YouTube Relaxes Its Control Over No-Filter Content
September 28, 2023
2 min 10 sec read
Okay, some of us believe we can pretty much say what we want (and we can, right?), but many social media sites like to put a muzzle on it. YouTube was one. And, let's face it, they took it to another level. Many creators were slightly annoyed that they'd get "warnings" for mentioning a topic that YouTube deemed controversial. Come on, a little controversy never hurt anyone.
But guess what? YouTube has just updated its "Advertiser-Friendly" content guidelines
to allow creators to address such controversial topics as sexual and domestic abuse, eating disorders, abortions, and other topics that are considered sensitive.
Of course, they stipulate that while coverage of these topics is cool, it all depends on how they are presented. For instance, you can talk about sensitive topics as long as it isn't too graphic. It's still up to the platform to decide what's "too graphic."
In the past, YouTube has frowned on what it deemed inappropriate, mostly so they didn't scare advertisers away, but creators have always been a little annoyed by the platform's policies on the matter. Let's face it, none of us wants a muzzle put on us by the gatekeepers.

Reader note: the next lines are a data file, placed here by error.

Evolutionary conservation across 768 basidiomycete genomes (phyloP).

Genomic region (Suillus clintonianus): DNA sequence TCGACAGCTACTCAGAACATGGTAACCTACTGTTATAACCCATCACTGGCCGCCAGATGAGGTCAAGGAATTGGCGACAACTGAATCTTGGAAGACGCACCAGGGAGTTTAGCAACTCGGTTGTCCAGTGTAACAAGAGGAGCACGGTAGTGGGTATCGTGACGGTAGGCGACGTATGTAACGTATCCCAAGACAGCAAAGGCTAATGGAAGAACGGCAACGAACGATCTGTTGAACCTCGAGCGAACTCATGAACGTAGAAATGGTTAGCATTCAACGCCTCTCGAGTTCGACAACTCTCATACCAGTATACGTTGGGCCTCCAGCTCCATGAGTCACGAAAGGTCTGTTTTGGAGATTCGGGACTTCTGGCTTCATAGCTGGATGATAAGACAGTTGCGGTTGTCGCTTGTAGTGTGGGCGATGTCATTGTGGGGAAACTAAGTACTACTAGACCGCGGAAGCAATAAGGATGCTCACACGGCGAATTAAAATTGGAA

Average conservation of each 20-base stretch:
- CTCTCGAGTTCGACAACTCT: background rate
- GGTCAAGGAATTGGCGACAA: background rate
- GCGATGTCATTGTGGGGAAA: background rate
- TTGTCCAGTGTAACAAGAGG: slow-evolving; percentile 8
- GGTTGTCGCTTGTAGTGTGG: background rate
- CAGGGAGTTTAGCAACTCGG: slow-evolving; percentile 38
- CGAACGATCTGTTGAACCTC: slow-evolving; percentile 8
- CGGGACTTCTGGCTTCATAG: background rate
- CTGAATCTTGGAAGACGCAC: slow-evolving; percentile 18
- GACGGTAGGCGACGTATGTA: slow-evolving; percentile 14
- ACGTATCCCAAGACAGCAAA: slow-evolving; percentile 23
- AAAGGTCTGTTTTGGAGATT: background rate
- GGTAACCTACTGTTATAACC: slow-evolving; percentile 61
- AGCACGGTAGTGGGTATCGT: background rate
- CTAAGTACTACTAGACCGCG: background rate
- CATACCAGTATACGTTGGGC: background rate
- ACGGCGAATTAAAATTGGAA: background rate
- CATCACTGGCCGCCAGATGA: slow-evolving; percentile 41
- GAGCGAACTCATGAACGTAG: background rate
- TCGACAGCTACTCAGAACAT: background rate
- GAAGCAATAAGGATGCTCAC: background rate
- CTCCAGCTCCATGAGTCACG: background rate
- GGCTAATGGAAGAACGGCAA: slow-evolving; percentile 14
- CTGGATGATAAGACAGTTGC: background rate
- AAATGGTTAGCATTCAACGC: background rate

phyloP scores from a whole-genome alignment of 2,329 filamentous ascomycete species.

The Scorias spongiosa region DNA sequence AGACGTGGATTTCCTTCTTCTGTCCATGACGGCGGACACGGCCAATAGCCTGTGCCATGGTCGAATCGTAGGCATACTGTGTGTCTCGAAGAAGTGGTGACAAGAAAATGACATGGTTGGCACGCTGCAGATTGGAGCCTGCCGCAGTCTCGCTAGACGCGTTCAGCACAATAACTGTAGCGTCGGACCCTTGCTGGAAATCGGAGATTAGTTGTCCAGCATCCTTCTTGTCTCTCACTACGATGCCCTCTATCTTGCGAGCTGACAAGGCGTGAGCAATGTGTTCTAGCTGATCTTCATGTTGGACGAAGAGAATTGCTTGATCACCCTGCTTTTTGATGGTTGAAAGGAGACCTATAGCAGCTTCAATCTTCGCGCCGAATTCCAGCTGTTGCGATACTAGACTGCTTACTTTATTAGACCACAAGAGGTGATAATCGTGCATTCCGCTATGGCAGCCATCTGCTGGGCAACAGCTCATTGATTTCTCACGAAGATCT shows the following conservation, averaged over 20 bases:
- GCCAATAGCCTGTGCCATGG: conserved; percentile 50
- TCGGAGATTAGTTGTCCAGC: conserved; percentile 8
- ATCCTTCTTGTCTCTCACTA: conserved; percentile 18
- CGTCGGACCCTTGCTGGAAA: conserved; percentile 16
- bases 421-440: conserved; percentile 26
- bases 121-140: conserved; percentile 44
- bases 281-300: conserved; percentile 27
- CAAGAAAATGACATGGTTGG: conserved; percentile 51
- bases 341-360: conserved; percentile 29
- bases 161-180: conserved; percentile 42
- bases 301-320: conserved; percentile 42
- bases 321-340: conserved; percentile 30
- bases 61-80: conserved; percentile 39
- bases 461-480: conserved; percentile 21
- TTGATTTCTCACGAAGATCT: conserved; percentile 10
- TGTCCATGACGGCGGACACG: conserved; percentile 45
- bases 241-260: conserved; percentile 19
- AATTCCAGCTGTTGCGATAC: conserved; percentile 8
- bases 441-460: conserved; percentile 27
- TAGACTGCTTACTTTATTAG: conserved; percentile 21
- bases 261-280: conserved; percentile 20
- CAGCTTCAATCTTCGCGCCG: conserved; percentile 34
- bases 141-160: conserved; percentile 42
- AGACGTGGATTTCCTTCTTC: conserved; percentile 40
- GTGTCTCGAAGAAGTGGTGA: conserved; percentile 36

Creators have put pressure on YouTube, complaining that their content has gotten more yellow icons when their content simply makes a light reference to something deemed "sensitive." The dreaded yellow icon, of course, means your video will be eligible for limited or no ads.
YouTube hopes the update to its guidelines will allow more creators to broach controversial topics for educational purposes and still be able to get those ad dollars. Ironically, the new guidelines themselves might be controversial because some folks fear it will encourage the presentation of "inappropriate" material.
There are some slippery slopes and gray areas, though. You know there are. YouTube is relaxing its grip while still trying to maintain a balance. It's not going to be the Wild West.
The platform says it will align its "Advertiser-Friendly Content" guidelines on eating disorders with the current community guidelines.
For instance, content that focuses on eating disorders and presents triggers won't be eligible for ad revenue. On the other hand, content that mentions "eating disorders" and doesn't promote it is cool. You can still monetize it. This includes educational stuff, documentaries, and stories by survivors. The problem is, somebody on YouTube will still be monitoring it, so the decision about what's okay and what isn't will still be subjective.
YouTube is warning brands to be careful when making decisions about where to put their ads, stating that they should consider whether or not they want their products and services promoted in association with content that discusses controversial stuff.
A YouTube spokesperson added: "This change will ensure that this content isn't incentivized with ads and that our monetization and community guidelines continue to be in sync."
That's probably a good idea in a climate where "cancel culture" is a real thing. Let's face it: if you say or do something people don't like, they want to erase you like a bad drawing.
So, at the end of the day, YouTube is trying to give its creators a little bit of breathing room while keeping advertisers happy. It's a balancing act that more and more companies face these days.
Want to read this in Spanish? Spanish Version >>